China's Five-hundred-meter Aperture Spherical radio Telescope (FAST), the largest single-dish radio telescope in the world, has recently detected a new fast radio burst (FRB) from deep space.
According to Sundries.com.ua this newly discovered FRB, named FRB 20200317A, adds another layer to the enigma surrounding these cosmic phenomena.
FRBs are brief but incredibly bright flashes of electromagnetic radiation detectable in radio waves. They were first discovered in 2007, and since then, scientists have been striving to understand their nature.
These bursts are known for their fleeting appearance; they occur quickly and vanish just as fast. Some FRBs have been found to recur, but most are one-time events.
Various theories have been proposed to explain FRBs. Some scientists believe they are related to the activity of magnetars—neutron stars with extremely strong magnetic fields. Others think they might occur when two neutron stars or two white dwarf stars merge, or when a neutron star transforms into a stellar mass black hole.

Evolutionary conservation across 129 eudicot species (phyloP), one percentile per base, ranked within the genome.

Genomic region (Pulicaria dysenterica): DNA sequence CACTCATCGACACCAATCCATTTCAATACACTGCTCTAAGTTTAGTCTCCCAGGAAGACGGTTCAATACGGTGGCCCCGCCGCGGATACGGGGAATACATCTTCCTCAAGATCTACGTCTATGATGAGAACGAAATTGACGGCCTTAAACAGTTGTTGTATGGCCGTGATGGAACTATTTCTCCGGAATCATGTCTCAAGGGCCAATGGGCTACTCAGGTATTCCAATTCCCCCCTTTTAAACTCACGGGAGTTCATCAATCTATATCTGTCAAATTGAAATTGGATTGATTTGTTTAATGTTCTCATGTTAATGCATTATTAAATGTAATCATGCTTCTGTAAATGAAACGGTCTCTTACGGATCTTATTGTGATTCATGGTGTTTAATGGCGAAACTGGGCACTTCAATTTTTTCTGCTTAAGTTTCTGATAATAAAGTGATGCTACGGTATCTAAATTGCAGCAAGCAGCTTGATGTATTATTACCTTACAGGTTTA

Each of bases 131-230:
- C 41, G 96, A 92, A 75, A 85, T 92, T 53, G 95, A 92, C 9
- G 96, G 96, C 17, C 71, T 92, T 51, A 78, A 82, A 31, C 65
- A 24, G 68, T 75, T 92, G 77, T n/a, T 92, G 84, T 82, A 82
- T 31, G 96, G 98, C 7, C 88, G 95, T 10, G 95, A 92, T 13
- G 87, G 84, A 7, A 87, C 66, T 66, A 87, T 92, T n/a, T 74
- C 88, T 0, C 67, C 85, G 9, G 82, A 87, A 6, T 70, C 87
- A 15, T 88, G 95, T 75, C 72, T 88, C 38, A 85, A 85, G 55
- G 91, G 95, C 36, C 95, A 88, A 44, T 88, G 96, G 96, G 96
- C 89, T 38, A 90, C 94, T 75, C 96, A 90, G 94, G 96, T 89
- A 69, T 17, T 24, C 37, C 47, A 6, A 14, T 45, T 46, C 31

It's worth noting that the energy detected from FRBs by ground-based telescopes might not represent their true energy levels. These radio pulses could lose some of their energy while traversing vast cosmic distances.
The FAST telescope itself is a marvel of modern technology, with a reception area equivalent to 30 football fields. Operational since early 2020, it has already detected four FRBs, including the latest one. Scientists are conducting a thorough analysis of the data collected to gain more insights into these mysterious cosmic events.
This discovery by the FAST telescope adds another piece to the puzzle of understanding fast radio bursts, as researchers continue to explore the depths of the universe.